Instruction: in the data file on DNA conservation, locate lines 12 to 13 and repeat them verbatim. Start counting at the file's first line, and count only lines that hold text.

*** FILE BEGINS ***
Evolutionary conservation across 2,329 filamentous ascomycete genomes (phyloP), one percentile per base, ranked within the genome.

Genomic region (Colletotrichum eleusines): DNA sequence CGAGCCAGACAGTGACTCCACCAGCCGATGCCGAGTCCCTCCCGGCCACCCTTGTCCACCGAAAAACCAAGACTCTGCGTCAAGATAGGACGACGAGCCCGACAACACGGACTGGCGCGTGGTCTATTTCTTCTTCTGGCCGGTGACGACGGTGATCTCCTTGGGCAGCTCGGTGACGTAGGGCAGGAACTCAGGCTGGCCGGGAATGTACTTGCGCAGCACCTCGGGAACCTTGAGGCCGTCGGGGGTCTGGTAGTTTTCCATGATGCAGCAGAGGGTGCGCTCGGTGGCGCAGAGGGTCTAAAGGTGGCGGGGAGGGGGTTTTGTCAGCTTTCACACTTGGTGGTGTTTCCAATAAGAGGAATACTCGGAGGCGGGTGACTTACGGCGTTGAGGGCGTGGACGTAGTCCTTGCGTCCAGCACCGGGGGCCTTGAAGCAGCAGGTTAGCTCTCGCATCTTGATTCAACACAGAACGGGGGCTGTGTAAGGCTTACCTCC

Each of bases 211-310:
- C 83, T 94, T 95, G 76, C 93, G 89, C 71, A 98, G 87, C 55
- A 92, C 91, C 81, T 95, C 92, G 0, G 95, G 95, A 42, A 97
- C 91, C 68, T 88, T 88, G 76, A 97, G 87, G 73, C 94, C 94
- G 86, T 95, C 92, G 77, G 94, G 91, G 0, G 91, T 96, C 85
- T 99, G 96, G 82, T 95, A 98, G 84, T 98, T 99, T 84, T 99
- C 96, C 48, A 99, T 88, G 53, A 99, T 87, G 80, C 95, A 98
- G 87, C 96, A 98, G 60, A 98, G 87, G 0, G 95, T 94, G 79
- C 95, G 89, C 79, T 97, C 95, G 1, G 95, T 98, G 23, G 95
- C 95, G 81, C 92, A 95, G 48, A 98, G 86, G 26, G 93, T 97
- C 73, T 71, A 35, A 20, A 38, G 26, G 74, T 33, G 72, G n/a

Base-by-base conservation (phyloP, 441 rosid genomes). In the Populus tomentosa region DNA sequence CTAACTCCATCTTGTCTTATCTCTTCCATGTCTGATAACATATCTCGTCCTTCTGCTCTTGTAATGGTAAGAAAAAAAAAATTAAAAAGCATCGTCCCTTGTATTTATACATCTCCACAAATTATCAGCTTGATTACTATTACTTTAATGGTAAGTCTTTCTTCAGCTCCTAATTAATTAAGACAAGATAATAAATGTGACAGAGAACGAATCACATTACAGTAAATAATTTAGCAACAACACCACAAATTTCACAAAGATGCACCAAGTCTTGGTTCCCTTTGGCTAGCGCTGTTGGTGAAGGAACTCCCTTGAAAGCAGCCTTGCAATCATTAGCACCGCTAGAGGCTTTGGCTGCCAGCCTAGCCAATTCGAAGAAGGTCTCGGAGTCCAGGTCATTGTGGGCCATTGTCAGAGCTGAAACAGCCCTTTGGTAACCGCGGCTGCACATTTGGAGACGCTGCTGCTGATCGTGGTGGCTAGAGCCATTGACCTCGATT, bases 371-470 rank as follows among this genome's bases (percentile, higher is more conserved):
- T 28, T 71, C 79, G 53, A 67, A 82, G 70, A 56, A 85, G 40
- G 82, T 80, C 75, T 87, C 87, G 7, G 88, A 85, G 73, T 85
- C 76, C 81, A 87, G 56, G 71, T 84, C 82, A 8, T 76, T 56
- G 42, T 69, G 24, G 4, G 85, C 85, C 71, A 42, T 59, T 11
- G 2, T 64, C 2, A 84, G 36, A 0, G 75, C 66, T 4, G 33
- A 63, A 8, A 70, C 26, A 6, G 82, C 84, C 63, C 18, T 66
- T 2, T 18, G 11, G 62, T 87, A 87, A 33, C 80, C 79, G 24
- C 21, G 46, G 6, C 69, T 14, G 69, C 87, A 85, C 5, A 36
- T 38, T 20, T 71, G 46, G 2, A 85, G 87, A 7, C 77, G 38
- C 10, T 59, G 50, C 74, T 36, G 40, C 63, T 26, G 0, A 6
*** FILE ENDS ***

- C 95, G 81, C 92, A 95, G 48, A 98, G 86, G 26, G 93, T 97
- C 73, T 71, A 35, A 20, A 38, G 26, G 74, T 33, G 72, G n/a